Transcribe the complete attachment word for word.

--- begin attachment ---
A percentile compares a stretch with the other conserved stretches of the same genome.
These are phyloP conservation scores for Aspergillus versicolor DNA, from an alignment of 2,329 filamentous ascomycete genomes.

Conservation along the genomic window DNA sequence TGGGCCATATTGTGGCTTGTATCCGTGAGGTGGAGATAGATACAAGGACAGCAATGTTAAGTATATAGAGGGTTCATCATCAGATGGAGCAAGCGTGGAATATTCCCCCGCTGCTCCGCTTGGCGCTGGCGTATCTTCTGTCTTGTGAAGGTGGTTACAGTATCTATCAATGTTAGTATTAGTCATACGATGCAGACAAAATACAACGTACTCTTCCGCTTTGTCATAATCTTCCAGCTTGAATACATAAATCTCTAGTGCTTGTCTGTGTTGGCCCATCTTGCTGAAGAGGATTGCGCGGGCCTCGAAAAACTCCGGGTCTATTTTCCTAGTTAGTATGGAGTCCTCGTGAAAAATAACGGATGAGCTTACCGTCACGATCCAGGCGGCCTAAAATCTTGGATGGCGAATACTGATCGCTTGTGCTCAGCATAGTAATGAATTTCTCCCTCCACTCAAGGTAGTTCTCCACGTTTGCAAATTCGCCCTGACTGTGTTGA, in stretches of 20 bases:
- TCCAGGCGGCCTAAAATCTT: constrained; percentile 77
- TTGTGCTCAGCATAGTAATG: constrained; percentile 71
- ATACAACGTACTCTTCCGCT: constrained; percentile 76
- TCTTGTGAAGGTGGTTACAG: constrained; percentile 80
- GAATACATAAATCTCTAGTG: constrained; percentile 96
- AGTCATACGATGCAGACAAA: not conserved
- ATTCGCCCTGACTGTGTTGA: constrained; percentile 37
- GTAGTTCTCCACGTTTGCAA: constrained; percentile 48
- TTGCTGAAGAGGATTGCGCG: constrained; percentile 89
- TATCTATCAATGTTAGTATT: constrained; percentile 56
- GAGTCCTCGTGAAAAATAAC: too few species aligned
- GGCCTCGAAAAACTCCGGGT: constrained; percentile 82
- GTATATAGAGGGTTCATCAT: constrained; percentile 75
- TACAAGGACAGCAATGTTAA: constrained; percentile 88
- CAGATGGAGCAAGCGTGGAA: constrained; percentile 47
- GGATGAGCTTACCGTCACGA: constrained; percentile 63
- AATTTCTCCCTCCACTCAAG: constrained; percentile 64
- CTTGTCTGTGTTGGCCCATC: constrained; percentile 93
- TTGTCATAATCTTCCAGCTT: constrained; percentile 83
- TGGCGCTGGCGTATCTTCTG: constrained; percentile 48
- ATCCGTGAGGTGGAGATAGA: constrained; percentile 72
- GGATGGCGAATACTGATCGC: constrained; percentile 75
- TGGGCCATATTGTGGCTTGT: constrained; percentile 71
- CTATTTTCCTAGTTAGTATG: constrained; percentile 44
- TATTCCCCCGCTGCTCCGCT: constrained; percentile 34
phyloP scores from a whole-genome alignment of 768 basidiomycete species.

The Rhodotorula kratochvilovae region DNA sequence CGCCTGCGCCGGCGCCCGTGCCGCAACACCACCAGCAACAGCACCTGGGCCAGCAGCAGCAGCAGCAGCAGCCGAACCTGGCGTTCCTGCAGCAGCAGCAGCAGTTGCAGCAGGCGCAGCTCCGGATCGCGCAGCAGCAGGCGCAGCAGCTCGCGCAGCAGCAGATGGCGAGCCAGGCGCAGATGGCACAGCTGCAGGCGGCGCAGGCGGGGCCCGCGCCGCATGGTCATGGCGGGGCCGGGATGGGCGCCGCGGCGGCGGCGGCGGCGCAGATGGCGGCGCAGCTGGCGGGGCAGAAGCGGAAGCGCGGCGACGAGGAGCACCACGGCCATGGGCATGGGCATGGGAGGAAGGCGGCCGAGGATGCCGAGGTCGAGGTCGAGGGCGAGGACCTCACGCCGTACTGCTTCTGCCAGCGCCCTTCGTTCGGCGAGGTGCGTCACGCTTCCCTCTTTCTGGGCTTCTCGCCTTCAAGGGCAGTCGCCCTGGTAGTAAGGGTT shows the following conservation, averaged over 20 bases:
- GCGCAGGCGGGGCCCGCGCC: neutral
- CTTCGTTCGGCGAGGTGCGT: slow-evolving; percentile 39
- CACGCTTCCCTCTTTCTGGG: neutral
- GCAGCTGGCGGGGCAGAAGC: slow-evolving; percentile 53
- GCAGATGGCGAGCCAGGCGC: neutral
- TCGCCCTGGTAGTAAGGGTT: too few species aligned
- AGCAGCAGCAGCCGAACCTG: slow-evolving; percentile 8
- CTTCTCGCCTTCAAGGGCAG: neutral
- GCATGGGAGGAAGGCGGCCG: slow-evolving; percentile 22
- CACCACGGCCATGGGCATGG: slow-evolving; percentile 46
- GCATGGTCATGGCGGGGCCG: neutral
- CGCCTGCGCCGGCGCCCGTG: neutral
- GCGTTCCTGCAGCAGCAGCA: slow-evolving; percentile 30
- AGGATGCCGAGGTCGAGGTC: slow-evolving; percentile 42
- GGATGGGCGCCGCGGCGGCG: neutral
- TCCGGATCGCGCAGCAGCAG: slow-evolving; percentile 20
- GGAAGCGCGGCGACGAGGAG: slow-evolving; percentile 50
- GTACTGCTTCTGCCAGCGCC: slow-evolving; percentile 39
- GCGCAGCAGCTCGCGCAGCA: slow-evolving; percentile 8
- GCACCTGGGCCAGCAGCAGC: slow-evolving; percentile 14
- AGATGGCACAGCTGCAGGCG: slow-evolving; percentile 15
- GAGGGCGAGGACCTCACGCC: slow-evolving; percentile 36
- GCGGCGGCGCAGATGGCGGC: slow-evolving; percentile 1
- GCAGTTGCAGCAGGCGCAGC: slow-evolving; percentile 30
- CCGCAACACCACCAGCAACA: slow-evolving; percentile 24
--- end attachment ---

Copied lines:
A percentile compares a stretch with the other conserved stretches of the same genome.
These are phyloP conservation scores for Aspergillus versicolor DNA, from an alignment of 2,329 filamentous ascomycete genomes.

Conservation along the genomic window DNA sequence TGGGCCATATTGTGGCTTGTATCCGTGAGGTGGAGATAGATACAAGGACAGCAATGTTAAGTATATAGAGGGTTCATCATCAGATGGAGCAAGCGTGGAATATTCCCCCGCTGCTCCGCTTGGCGCTGGCGTATCTTCTGTCTTGTGAAGGTGGTTACAGTATCTATCAATGTTAGTATTAGTCATACGATGCAGACAAAATACAACGTACTCTTCCGCTTTGTCATAATCTTCCAGCTTGAATACATAAATCTCTAGTGCTTGTCTGTGTTGGCCCATCTTGCTGAAGAGGATTGCGCGGGCCTCGAAAAACTCCGGGTCTATTTTCCTAGTTAGTATGGAGTCCTCGTGAAAAATAACGGATGAGCTTACCGTCACGATCCAGGCGGCCTAAAATCTTGGATGGCGAATACTGATCGCTTGTGCTCAGCATAGTAATGAATTTCTCCCTCCACTCAAGGTAGTTCTCCACGTTTGCAAATTCGCCCTGACTGTGTTGA, in stretches of 20 bases:
- TCCAGGCGGCCTAAAATCTT: constrained; percentile 77
- TTGTGCTCAGCATAGTAATG: constrained; percentile 71
- ATACAACGTACTCTTCCGCT: constrained; percentile 76
- TCTTGTGAAGGTGGTTACAG: constrained; percentile 80
- GAATACATAAATCTCTAGTG: constrained; percentile 96
- AGTCATACGATGCAGACAAA: not conserved
- ATTCGCCCTGACTGTGTTGA: constrained; percentile 37
- GTAGTTCTCCACGTTTGCAA: constrained; percentile 48
- TTGCTGAAGAGGATTGCGCG: constrained; percentile 89
- TATCTATCAATGTTAGTATT: constrained; percentile 56
- GAGTCCTCGTGAAAAATAAC: too few species aligned
- GGCCTCGAAAAACTCCGGGT: constrained; percentile 82
- GTATATAGAGGGTTCATCAT: constrained; percentile 75
- TACAAGGACAGCAATGTTAA: constrained; percentile 88
- CAGATGGAGCAAGCGTGGAA: constrained; percentile 47
- GGATGAGCTTACCGTCACGA: constrained; percentile 63
- AATTTCTCCCTCCACTCAAG: constrained; percentile 64
- CTTGTCTGTGTTGGCCCATC: constrained; percentile 93
- TTGTCATAATCTTCCAGCTT: constrained; percentile 83
- TGGCGCTGGCGTATCTTCTG: constrained; percentile 48
- ATCCGTGAGGTGGAGATAGA: constrained; percentile 72
- GGATGGCGAATACTGATCGC: constrained; percentile 75
- TGGGCCATATTGTGGCTTGT: constrained; percentile 71
- CTATTTTCCTAGTTAGTATG: constrained; percentile 44
- TATTCCCCCGCTGCTCCGCT: constrained; percentile 34
phyloP scores from a whole-genome alignment of 768 basidiomycete species.

The Rhodotorula kratochvilovae region DNA sequence CGCCTGCGCCGGCGCCCGTGCCGCAACACCACCAGCAACAGCACCTGGGCCAGCAGCAGCAGCAGCAGCAGCCGAACCTGGCGTTCCTGCAGCAGCAGCAGCAGTTGCAGCAGGCGCAGCTCCGGATCGCGCAGCAGCAGGCGCAGCAGCTCGCGCAGCAGCAGATGGCGAGCCAGGCGCAGATGGCACAGCTGCAGGCGGCGCAGGCGGGGCCCGCGCCGCATGGTCATGGCGGGGCCGGGATGGGCGCCGCGGCGGCGGCGGCGGCGCAGATGGCGGCGCAGCTGGCGGGGCAGAAGCGGAAGCGCGGCGACGAGGAGCACCACGGCCATGGGCATGGGCATGGGAGGAAGGCGGCCGAGGATGCCGAGGTCGAGGTCGAGGGCGAGGACCTCACGCCGTACTGCTTCTGCCAGCGCCCTTCGTTCGGCGAGGTGCGTCACGCTTCCCTCTTTCTGGGCTTCTCGCCTTCAAGGGCAGTCGCCCTGGTAGTAAGGGTT shows the following conservation, averaged over 20 bases:
- GCGCAGGCGGGGCCCGCGCC: neutral
- CTTCGTTCGGCGAGGTGCGT: slow-evolving; percentile 39
- CACGCTTCCCTCTTTCTGGG: neutral
- GCAGCTGGCGGGGCAGAAGC: slow-evolving; percentile 53
- GCAGATGGCGAGCCAGGCGC: neutral
- TCGCCCTGGTAGTAAGGGTT: too few species aligned
- AGCAGCAGCAGCCGAACCTG: slow-evolving; percentile 8
- CTTCTCGCCTTCAAGGGCAG: neutral
- GCATGGGAGGAAGGCGGCCG: slow-evolving; percentile 22
- CACCACGGCCATGGGCATGG: slow-evolving; percentile 46
- GCATGGTCATGGCGGGGCCG: neutral
- CGCCTGCGCCGGCGCCCGTG: neutral
- GCGTTCCTGCAGCAGCAGCA: slow-evolving; percentile 30
- AGGATGCCGAGGTCGAGGTC: slow-evolving; percentile 42
- GGATGGGCGCCGCGGCGGCG: neutral
- TCCGGATCGCGCAGCAGCAG: slow-evolving; percentile 20
- GGAAGCGCGGCGACGAGGAG: slow-evolving; percentile 50
- GTACTGCTTCTGCCAGCGCC: slow-evolving; percentile 39
- GCGCAGCAGCTCGCGCAGCA: slow-evolving; percentile 8
- GCACCTGGGCCAGCAGCAGC: slow-evolving; percentile 14
- AGATGGCACAGCTGCAGGCG: slow-evolving; percentile 15
- GAGGGCGAGGACCTCACGCC: slow-evolving; percentile 36
- GCGGCGGCGCAGATGGCGGC: slow-evolving; percentile 1
- GCAGTTGCAGCAGGCGCAGC: slow-evolving; percentile 30
- CCGCAACACCACCAGCAACA: slow-evolving; percentile 24